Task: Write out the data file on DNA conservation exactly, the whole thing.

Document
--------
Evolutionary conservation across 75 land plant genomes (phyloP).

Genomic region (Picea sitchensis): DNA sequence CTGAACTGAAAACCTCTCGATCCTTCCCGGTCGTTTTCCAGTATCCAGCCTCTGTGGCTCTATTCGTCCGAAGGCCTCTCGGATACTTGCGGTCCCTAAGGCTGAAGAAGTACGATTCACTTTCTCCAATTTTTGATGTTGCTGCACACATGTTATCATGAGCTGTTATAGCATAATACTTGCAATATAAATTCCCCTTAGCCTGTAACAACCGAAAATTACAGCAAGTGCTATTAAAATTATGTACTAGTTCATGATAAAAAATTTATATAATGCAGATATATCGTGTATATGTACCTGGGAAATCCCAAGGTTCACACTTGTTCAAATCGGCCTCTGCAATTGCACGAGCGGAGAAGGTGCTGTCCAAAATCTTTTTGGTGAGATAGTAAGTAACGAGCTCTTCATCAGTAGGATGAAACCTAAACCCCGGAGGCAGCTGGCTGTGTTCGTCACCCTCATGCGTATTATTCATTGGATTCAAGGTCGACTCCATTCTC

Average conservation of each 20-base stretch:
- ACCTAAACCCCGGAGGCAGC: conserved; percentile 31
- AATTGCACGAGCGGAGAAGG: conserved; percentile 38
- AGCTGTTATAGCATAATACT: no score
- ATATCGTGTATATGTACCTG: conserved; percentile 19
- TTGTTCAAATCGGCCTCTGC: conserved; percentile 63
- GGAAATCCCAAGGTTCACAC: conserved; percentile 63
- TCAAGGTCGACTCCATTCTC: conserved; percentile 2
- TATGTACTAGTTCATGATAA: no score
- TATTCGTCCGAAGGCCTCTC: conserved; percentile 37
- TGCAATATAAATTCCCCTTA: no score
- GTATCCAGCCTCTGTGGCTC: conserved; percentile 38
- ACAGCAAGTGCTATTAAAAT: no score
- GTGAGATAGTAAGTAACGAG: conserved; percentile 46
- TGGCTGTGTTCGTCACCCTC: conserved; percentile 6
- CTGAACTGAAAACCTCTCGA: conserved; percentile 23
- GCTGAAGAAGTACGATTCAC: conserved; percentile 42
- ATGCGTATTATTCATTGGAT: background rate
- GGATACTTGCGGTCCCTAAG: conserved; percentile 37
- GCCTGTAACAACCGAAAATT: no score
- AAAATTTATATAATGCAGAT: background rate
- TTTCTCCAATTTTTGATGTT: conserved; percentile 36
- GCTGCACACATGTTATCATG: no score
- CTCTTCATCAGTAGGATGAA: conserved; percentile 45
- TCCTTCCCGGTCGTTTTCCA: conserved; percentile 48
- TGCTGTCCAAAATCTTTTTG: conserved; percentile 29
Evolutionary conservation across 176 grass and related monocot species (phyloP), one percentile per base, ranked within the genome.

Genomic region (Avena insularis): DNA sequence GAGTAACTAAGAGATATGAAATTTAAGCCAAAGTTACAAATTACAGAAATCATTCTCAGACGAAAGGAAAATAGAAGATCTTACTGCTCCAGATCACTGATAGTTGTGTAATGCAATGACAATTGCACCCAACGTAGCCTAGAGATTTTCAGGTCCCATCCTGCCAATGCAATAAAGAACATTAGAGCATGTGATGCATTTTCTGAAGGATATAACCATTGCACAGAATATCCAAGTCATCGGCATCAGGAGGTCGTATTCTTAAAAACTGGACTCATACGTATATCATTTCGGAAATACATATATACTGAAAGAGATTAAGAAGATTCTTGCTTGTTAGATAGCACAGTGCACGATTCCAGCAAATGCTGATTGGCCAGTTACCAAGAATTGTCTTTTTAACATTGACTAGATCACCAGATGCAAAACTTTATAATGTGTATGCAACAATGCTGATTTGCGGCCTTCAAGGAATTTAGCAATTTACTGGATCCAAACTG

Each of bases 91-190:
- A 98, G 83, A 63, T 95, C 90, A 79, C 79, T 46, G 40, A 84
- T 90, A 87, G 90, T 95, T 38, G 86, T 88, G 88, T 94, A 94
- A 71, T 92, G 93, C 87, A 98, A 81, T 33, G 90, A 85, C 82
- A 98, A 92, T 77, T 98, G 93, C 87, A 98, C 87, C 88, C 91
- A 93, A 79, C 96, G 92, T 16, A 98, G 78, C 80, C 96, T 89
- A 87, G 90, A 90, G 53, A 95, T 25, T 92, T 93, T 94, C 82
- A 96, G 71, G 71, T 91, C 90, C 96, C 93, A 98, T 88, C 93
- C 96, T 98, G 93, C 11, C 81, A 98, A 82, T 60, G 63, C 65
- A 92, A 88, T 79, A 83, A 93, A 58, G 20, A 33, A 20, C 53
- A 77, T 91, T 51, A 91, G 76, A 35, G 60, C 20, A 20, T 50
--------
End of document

Evolutionary conservation across 75 land plant genomes (phyloP).

Genomic region (Picea sitchensis): DNA sequence CTGAACTGAAAACCTCTCGATCCTTCCCGGTCGTTTTCCAGTATCCAGCCTCTGTGGCTCTATTCGTCCGAAGGCCTCTCGGATACTTGCGGTCCCTAAGGCTGAAGAAGTACGATTCACTTTCTCCAATTTTTGATGTTGCTGCACACATGTTATCATGAGCTGTTATAGCATAATACTTGCAATATAAATTCCCCTTAGCCTGTAACAACCGAAAATTACAGCAAGTGCTATTAAAATTATGTACTAGTTCATGATAAAAAATTTATATAATGCAGATATATCGTGTATATGTACCTGGGAAATCCCAAGGTTCACACTTGTTCAAATCGGCCTCTGCAATTGCACGAGCGGAGAAGGTGCTGTCCAAAATCTTTTTGGTGAGATAGTAAGTAACGAGCTCTTCATCAGTAGGATGAAACCTAAACCCCGGAGGCAGCTGGCTGTGTTCGTCACCCTCATGCGTATTATTCATTGGATTCAAGGTCGACTCCATTCTC

Average conservation of each 20-base stretch:
- ACCTAAACCCCGGAGGCAGC: conserved; percentile 31
- AATTGCACGAGCGGAGAAGG: conserved; percentile 38
- AGCTGTTATAGCATAATACT: no score
- ATATCGTGTATATGTACCTG: conserved; percentile 19
- TTGTTCAAATCGGCCTCTGC: conserved; percentile 63
- GGAAATCCCAAGGTTCACAC: conserved; percentile 63
- TCAAGGTCGACTCCATTCTC: conserved; percentile 2
- TATGTACTAGTTCATGATAA: no score
- TATTCGTCCGAAGGCCTCTC: conserved; percentile 37
- TGCAATATAAATTCCCCTTA: no score
- GTATCCAGCCTCTGTGGCTC: conserved; percentile 38
- ACAGCAAGTGCTATTAAAAT: no score
- GTGAGATAGTAAGTAACGAG: conserved; percentile 46
- TGGCTGTGTTCGTCACCCTC: conserved; percentile 6
- CTGAACTGAAAACCTCTCGA: conserved; percentile 23
- GCTGAAGAAGTACGATTCAC: conserved; percentile 42
- ATGCGTATTATTCATTGGAT: background rate
- GGATACTTGCGGTCCCTAAG: conserved; percentile 37
- GCCTGTAACAACCGAAAATT: no score
- AAAATTTATATAATGCAGAT: background rate
- TTTCTCCAATTTTTGATGTT: conserved; percentile 36
- GCTGCACACATGTTATCATG: no score
- CTCTTCATCAGTAGGATGAA: conserved; percentile 45
- TCCTTCCCGGTCGTTTTCCA: conserved; percentile 48
- TGCTGTCCAAAATCTTTTTG: conserved; percentile 29
Evolutionary conservation across 176 grass and related monocot species (phyloP), one percentile per base, ranked within the genome.

Genomic region (Avena insularis): DNA sequence GAGTAACTAAGAGATATGAAATTTAAGCCAAAGTTACAAATTACAGAAATCATTCTCAGACGAAAGGAAAATAGAAGATCTTACTGCTCCAGATCACTGATAGTTGTGTAATGCAATGACAATTGCACCCAACGTAGCCTAGAGATTTTCAGGTCCCATCCTGCCAATGCAATAAAGAACATTAGAGCATGTGATGCATTTTCTGAAGGATATAACCATTGCACAGAATATCCAAGTCATCGGCATCAGGAGGTCGTATTCTTAAAAACTGGACTCATACGTATATCATTTCGGAAATACATATATACTGAAAGAGATTAAGAAGATTCTTGCTTGTTAGATAGCACAGTGCACGATTCCAGCAAATGCTGATTGGCCAGTTACCAAGAATTGTCTTTTTAACATTGACTAGATCACCAGATGCAAAACTTTATAATGTGTATGCAACAATGCTGATTTGCGGCCTTCAAGGAATTTAGCAATTTACTGGATCCAAACTG

Each of bases 91-190:
- A 98, G 83, A 63, T 95, C 90, A 79, C 79, T 46, G 40, A 84
- T 90, A 87, G 90, T 95, T 38, G 86, T 88, G 88, T 94, A 94
- A 71, T 92, G 93, C 87, A 98, A 81, T 33, G 90, A 85, C 82
- A 98, A 92, T 77, T 98, G 93, C 87, A 98, C 87, C 88, C 91
- A 93, A 79, C 96, G 92, T 16, A 98, G 78, C 80, C 96, T 89
- A 87, G 90, A 90, G 53, A 95, T 25, T 92, T 93, T 94, C 82
- A 96, G 71, G 71, T 91, C 90, C 96, C 93, A 98, T 88, C 93
- C 96, T 98, G 93, C 11, C 81, A 98, A 82, T 60, G 63, C 65
- A 92, A 88, T 79, A 83, A 93, A 58, G 20, A 33, A 20, C 53
- A 77, T 91, T 51, A 91, G 76, A 35, G 60, C 20, A 20, T 50